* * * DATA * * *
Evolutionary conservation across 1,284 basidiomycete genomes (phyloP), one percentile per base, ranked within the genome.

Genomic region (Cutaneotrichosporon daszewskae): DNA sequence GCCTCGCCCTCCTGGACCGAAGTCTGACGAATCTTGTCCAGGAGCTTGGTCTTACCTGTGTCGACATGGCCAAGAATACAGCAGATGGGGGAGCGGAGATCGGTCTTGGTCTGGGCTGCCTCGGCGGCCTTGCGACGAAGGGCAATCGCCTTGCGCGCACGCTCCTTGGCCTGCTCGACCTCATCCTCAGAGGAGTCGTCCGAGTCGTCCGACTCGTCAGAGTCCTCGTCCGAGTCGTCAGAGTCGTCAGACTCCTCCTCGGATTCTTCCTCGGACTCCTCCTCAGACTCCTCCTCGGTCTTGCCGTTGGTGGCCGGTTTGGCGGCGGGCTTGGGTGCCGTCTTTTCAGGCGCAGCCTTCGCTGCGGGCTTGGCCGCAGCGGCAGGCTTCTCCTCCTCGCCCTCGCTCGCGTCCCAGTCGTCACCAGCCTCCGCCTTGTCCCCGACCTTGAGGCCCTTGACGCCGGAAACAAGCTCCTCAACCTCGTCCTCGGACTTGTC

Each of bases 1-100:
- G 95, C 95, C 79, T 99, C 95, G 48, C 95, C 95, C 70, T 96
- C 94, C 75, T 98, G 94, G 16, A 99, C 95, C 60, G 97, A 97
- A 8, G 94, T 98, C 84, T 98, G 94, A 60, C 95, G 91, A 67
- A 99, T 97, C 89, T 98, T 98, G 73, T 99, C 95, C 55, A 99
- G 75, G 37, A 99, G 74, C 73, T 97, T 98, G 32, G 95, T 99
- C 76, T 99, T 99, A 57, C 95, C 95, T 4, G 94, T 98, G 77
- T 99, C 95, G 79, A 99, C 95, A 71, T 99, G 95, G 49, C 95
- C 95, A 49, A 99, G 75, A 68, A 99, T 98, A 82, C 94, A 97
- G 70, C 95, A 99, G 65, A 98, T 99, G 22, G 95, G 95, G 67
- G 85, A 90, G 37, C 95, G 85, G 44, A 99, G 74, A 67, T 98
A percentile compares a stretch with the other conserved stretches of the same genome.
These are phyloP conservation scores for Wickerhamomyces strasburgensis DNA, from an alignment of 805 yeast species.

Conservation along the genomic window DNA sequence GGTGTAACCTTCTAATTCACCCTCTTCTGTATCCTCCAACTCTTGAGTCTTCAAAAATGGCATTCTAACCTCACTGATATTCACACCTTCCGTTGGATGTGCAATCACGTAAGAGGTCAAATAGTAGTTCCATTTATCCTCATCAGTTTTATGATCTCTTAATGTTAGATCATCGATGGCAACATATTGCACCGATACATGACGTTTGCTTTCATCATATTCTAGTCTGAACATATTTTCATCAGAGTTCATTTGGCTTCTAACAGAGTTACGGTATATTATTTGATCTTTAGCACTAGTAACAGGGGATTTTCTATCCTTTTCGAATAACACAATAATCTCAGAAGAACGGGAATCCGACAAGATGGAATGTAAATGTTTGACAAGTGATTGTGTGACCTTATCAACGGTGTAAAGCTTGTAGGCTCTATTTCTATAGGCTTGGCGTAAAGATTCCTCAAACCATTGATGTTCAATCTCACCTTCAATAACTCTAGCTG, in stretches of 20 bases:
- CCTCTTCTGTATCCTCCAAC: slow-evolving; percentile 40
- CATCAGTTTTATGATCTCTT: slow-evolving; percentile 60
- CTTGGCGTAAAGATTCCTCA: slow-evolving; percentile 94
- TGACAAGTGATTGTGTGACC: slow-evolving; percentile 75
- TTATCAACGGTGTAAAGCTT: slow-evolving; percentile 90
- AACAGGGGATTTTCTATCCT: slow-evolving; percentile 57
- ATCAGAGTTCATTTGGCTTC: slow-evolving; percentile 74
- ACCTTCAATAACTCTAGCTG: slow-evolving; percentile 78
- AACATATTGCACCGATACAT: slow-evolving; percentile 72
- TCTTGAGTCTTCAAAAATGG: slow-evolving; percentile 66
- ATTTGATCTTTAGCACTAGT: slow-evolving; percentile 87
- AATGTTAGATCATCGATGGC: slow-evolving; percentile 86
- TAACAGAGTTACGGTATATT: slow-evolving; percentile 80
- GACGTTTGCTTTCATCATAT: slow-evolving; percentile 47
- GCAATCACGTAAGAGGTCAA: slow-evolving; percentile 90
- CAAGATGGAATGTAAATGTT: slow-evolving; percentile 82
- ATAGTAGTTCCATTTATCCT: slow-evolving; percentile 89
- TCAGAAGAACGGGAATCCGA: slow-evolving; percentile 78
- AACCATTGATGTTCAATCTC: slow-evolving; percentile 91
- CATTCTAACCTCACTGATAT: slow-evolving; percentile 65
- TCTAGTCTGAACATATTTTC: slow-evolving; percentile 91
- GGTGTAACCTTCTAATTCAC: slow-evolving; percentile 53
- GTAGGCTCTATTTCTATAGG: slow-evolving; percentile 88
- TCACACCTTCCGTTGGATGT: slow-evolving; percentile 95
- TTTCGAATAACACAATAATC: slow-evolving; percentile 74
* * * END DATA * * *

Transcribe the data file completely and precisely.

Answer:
Evolutionary conservation across 1,284 basidiomycete genomes (phyloP), one percentile per base, ranked within the genome.

Genomic region (Cutaneotrichosporon daszewskae): DNA sequence GCCTCGCCCTCCTGGACCGAAGTCTGACGAATCTTGTCCAGGAGCTTGGTCTTACCTGTGTCGACATGGCCAAGAATACAGCAGATGGGGGAGCGGAGATCGGTCTTGGTCTGGGCTGCCTCGGCGGCCTTGCGACGAAGGGCAATCGCCTTGCGCGCACGCTCCTTGGCCTGCTCGACCTCATCCTCAGAGGAGTCGTCCGAGTCGTCCGACTCGTCAGAGTCCTCGTCCGAGTCGTCAGAGTCGTCAGACTCCTCCTCGGATTCTTCCTCGGACTCCTCCTCAGACTCCTCCTCGGTCTTGCCGTTGGTGGCCGGTTTGGCGGCGGGCTTGGGTGCCGTCTTTTCAGGCGCAGCCTTCGCTGCGGGCTTGGCCGCAGCGGCAGGCTTCTCCTCCTCGCCCTCGCTCGCGTCCCAGTCGTCACCAGCCTCCGCCTTGTCCCCGACCTTGAGGCCCTTGACGCCGGAAACAAGCTCCTCAACCTCGTCCTCGGACTTGTC

Each of bases 1-100:
- G 95, C 95, C 79, T 99, C 95, G 48, C 95, C 95, C 70, T 96
- C 94, C 75, T 98, G 94, G 16, A 99, C 95, C 60, G 97, A 97
- A 8, G 94, T 98, C 84, T 98, G 94, A 60, C 95, G 91, A 67
- A 99, T 97, C 89, T 98, T 98, G 73, T 99, C 95, C 55, A 99
- G 75, G 37, A 99, G 74, C 73, T 97, T 98, G 32, G 95, T 99
- C 76, T 99, T 99, A 57, C 95, C 95, T 4, G 94, T 98, G 77
- T 99, C 95, G 79, A 99, C 95, A 71, T 99, G 95, G 49, C 95
- C 95, A 49, A 99, G 75, A 68, A 99, T 98, A 82, C 94, A 97
- G 70, C 95, A 99, G 65, A 98, T 99, G 22, G 95, G 95, G 67
- G 85, A 90, G 37, C 95, G 85, G 44, A 99, G 74, A 67, T 98
A percentile compares a stretch with the other conserved stretches of the same genome.
These are phyloP conservation scores for Wickerhamomyces strasburgensis DNA, from an alignment of 805 yeast species.

Conservation along the genomic window DNA sequence GGTGTAACCTTCTAATTCACCCTCTTCTGTATCCTCCAACTCTTGAGTCTTCAAAAATGGCATTCTAACCTCACTGATATTCACACCTTCCGTTGGATGTGCAATCACGTAAGAGGTCAAATAGTAGTTCCATTTATCCTCATCAGTTTTATGATCTCTTAATGTTAGATCATCGATGGCAACATATTGCACCGATACATGACGTTTGCTTTCATCATATTCTAGTCTGAACATATTTTCATCAGAGTTCATTTGGCTTCTAACAGAGTTACGGTATATTATTTGATCTTTAGCACTAGTAACAGGGGATTTTCTATCCTTTTCGAATAACACAATAATCTCAGAAGAACGGGAATCCGACAAGATGGAATGTAAATGTTTGACAAGTGATTGTGTGACCTTATCAACGGTGTAAAGCTTGTAGGCTCTATTTCTATAGGCTTGGCGTAAAGATTCCTCAAACCATTGATGTTCAATCTCACCTTCAATAACTCTAGCTG, in stretches of 20 bases:
- CCTCTTCTGTATCCTCCAAC: slow-evolving; percentile 40
- CATCAGTTTTATGATCTCTT: slow-evolving; percentile 60
- CTTGGCGTAAAGATTCCTCA: slow-evolving; percentile 94
- TGACAAGTGATTGTGTGACC: slow-evolving; percentile 75
- TTATCAACGGTGTAAAGCTT: slow-evolving; percentile 90
- AACAGGGGATTTTCTATCCT: slow-evolving; percentile 57
- ATCAGAGTTCATTTGGCTTC: slow-evolving; percentile 74
- ACCTTCAATAACTCTAGCTG: slow-evolving; percentile 78
- AACATATTGCACCGATACAT: slow-evolving; percentile 72
- TCTTGAGTCTTCAAAAATGG: slow-evolving; percentile 66
- ATTTGATCTTTAGCACTAGT: slow-evolving; percentile 87
- AATGTTAGATCATCGATGGC: slow-evolving; percentile 86
- TAACAGAGTTACGGTATATT: slow-evolving; percentile 80
- GACGTTTGCTTTCATCATAT: slow-evolving; percentile 47
- GCAATCACGTAAGAGGTCAA: slow-evolving; percentile 90
- CAAGATGGAATGTAAATGTT: slow-evolving; percentile 82
- ATAGTAGTTCCATTTATCCT: slow-evolving; percentile 89
- TCAGAAGAACGGGAATCCGA: slow-evolving; percentile 78
- AACCATTGATGTTCAATCTC: slow-evolving; percentile 91
- CATTCTAACCTCACTGATAT: slow-evolving; percentile 65
- TCTAGTCTGAACATATTTTC: slow-evolving; percentile 91
- GGTGTAACCTTCTAATTCAC: slow-evolving; percentile 53
- GTAGGCTCTATTTCTATAGG: slow-evolving; percentile 88
- TCACACCTTCCGTTGGATGT: slow-evolving; percentile 95
- TTTCGAATAACACAATAATC: slow-evolving; percentile 74